I think her family were as ambitious as anyone else at court at that time, but became increasingly more so when they realised that the Kings ever wandering eye had fallen upon her. Jane was a lady in waiting to Anne while her downfall was being planned, and would have been relaying what she had seen and heard when about her duties, to her family. Whether she pushed her self forward with or without their consent in the begining, I couldn’t say, but I believe as time moved on they ‘actively’ encouraged her to say the least,that she ‘comfort the King’ at a time when his marriage to Anne was in trouble,and she appears to me to have been more than willing. I am not suggesting that because of this that she was a bad person, she probably did have all those kind qualities that we always read about her, but I have always thought that ‘still waters run deep’. To me she was as cunning as Anne was vivacious and intelligent, and not to be underestimated. Like you said yourself, she seems to have used some of Anne’s tactics, eg. not sleeping with him, to keep the King eager. As for her being his one true love, having a son and dying soon after help seal that myth. One of Henry’s problems was, to me anyway, is that he was in love with the idea of being in love, truth being that the dream is usually better than the reality. The rituals of courty love, in those days , and centuries before, had always been a elaborate game, with rules that each person played accordingly, but as with all games they come to an end, and its back to real life, it seems its that part that Henry couldnt seem to grasp, considering how many times he wed.

      1. Adriane says:

        Thanks Dawn. I love discussion on this period and I love Claire’s site for allowing us all to come together and talk about things. I know people tell you all the time thanks for this site so I am gonna say it for probably the millionth time to you….thanks again to you Claire for giving us a great place to discuss one of my favorite topics. Living in the United Stated makes me feel far away from the action but your site really brings it so much closer to me. I too think Henry was in love with being in love. I think Jane gets the “Henry’s true love” title because she did indeed give birth to Henry’s long awaited son and heir. She is the wife he had that was able to do the one thing Henry wanted, give birth to a son. I don’t think she would have gotten that title had it been a daughter or a miscarried baby. My favorite scene from The Tudor’s series was Jane’s deathbed scene. Jonathan Rhys Meyers’ acting there was perfect and I could almost feel myself being a fly on the wall that October 24th day in 1537 watching poor King Henry at Jane’s bedside saying “‎Don’t go, please don’t go. Just because you have done everything you’ve promised; please don’t leave me. You are the milk of human kindness, the light in my dark dark world. Without you life is a desert, a howl in wilderness. Please God, in your mercy don’t take her away from me. My son needs his mother and I need my Queen.” Sorry I didn’t mean to pull out the huge Tudor’s quote but it is my favorite scene lol.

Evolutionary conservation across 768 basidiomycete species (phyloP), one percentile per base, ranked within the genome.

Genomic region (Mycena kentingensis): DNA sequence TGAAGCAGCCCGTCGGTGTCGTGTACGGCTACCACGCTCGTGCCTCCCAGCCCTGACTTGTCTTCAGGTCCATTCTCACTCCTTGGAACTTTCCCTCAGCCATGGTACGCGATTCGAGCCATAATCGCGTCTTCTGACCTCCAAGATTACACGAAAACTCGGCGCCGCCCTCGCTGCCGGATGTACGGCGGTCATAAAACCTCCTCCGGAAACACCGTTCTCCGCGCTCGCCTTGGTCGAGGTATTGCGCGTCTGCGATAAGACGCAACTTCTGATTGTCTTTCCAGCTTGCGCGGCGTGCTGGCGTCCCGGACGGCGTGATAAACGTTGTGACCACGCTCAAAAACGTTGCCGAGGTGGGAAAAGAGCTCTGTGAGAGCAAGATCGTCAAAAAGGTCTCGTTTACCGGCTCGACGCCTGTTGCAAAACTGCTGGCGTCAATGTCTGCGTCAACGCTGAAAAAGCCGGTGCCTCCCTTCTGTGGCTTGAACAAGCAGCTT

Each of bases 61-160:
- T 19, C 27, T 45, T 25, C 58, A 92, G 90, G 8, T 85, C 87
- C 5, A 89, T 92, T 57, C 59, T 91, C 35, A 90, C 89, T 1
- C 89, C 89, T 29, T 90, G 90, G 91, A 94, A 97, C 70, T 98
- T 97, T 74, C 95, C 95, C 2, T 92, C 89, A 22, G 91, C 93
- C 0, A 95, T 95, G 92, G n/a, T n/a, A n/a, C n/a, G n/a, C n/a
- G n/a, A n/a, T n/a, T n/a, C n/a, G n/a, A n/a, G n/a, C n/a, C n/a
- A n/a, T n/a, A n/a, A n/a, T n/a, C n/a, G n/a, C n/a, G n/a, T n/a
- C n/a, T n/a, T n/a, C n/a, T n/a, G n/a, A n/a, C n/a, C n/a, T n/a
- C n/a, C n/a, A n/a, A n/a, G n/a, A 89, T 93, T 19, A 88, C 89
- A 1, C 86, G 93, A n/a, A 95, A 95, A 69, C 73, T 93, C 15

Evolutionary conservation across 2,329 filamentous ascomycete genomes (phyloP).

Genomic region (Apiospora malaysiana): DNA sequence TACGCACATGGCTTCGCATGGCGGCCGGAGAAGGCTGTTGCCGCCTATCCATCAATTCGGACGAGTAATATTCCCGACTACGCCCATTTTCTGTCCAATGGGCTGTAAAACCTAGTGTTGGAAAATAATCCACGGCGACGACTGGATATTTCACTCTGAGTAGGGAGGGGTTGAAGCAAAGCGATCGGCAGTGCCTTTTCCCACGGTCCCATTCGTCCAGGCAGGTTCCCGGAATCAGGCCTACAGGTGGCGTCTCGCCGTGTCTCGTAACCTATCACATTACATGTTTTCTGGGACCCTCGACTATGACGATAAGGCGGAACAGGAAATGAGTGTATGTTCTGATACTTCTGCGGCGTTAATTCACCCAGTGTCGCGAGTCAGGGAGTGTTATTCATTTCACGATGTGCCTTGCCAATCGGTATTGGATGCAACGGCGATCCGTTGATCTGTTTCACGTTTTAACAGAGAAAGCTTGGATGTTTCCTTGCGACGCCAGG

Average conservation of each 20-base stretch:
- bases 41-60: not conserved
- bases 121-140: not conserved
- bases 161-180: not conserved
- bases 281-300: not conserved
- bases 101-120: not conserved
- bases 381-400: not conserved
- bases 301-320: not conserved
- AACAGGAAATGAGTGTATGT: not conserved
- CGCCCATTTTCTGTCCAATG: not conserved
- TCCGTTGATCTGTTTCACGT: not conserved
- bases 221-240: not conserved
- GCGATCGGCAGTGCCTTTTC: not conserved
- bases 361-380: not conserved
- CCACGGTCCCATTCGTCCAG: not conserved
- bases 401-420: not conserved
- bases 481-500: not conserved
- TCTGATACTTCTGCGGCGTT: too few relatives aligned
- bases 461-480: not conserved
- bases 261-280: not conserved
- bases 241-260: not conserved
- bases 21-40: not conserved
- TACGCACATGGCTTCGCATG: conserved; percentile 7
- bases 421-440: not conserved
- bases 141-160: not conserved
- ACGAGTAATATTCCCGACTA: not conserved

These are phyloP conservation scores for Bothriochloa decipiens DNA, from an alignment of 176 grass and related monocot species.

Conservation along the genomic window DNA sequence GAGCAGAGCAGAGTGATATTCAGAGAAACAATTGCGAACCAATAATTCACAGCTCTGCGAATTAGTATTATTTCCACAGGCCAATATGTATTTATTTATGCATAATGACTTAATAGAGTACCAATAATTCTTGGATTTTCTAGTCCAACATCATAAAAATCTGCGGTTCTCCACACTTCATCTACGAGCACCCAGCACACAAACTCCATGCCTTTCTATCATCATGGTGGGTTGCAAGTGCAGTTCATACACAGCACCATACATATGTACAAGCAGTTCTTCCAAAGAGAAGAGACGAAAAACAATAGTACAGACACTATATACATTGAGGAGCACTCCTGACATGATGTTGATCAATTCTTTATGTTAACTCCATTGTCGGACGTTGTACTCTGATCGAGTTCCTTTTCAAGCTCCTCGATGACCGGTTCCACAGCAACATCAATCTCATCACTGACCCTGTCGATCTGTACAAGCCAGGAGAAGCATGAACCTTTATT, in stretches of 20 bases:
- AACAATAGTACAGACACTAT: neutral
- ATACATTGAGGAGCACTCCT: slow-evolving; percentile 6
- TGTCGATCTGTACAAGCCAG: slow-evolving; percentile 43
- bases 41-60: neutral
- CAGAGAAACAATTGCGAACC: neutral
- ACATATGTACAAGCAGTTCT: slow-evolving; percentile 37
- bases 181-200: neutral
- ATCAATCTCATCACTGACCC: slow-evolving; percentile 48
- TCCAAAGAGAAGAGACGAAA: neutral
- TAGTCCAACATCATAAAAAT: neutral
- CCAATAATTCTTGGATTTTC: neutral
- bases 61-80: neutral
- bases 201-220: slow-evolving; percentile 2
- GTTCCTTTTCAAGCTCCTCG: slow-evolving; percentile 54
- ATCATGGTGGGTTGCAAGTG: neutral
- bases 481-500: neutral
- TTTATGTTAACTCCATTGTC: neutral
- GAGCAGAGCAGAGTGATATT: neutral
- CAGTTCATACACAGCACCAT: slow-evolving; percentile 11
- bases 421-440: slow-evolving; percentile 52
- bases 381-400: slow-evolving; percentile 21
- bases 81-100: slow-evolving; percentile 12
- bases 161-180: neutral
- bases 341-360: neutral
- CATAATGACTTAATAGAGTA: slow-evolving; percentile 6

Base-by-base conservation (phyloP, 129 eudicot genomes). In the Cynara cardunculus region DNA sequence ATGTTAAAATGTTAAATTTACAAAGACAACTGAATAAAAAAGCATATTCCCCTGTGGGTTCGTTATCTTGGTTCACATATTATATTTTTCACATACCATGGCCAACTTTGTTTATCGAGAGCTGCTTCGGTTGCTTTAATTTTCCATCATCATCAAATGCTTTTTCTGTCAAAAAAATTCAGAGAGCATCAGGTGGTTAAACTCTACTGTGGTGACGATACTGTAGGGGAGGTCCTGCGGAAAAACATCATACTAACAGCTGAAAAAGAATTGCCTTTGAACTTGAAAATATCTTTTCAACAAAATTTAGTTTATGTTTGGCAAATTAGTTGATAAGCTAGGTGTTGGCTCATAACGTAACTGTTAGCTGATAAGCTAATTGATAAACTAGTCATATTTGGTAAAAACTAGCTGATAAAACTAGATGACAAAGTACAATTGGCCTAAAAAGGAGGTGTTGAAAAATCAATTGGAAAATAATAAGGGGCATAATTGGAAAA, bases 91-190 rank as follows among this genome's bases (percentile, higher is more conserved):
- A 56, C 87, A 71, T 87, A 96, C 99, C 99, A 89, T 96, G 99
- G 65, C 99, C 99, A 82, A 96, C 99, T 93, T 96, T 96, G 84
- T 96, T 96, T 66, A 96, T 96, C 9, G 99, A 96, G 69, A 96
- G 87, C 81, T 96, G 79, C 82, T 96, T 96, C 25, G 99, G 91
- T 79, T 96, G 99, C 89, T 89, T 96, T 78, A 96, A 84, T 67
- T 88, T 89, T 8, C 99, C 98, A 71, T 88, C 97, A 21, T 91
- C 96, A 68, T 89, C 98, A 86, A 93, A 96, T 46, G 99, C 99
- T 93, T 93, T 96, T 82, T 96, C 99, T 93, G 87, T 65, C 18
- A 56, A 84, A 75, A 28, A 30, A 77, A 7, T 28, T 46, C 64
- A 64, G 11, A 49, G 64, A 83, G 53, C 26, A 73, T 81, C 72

2. I suspect much like the idea of Anne being a scheming whore, the idea of Jane being “meek” and “innocent” is too a thing of the past. However, I am constantly troubled by the use of the word “innocent” when relating to Jane. It implies that there is a belief that she was “guilty” of something. Jane’s family was like every other family at court, and they were a part of court factionalism just like everyone else. Anne supplanted Katherine, but not many people believe she is “guilty” because of it. Many in fact attribute such an action to be based on the extreme love between Henry and Anne. Jane’s supplanting of Anne was not necessarily a different situation, yet so many Anne fans find it hard to “forgive” Jane. I cannot see what there is to forgive in all honesty. Look to Henry, not the women.

  3. Laurie says:

    I agree that Jane, on this day, probably felt that she and Henry were in the right. After all, Queen Katherine, as well as Queen Anne, is dead by this point

    Regarding the “Henry’s true love” myth, The Tudors actually implies that Henry might have chosen the life of his child over Jane’s life while she struggled in labor. Does anyone know if there’s any truth to that? I’d be very interested to know.

    1. Dawn says:

      I have also read that Henry was meant to have said that too, I have also read that Jane was meant to have said that they were to save the child also, which one , if any are true who can tell. could be another case of ‘chinese whispers’, or talk that has been embellished by the gossips of the time.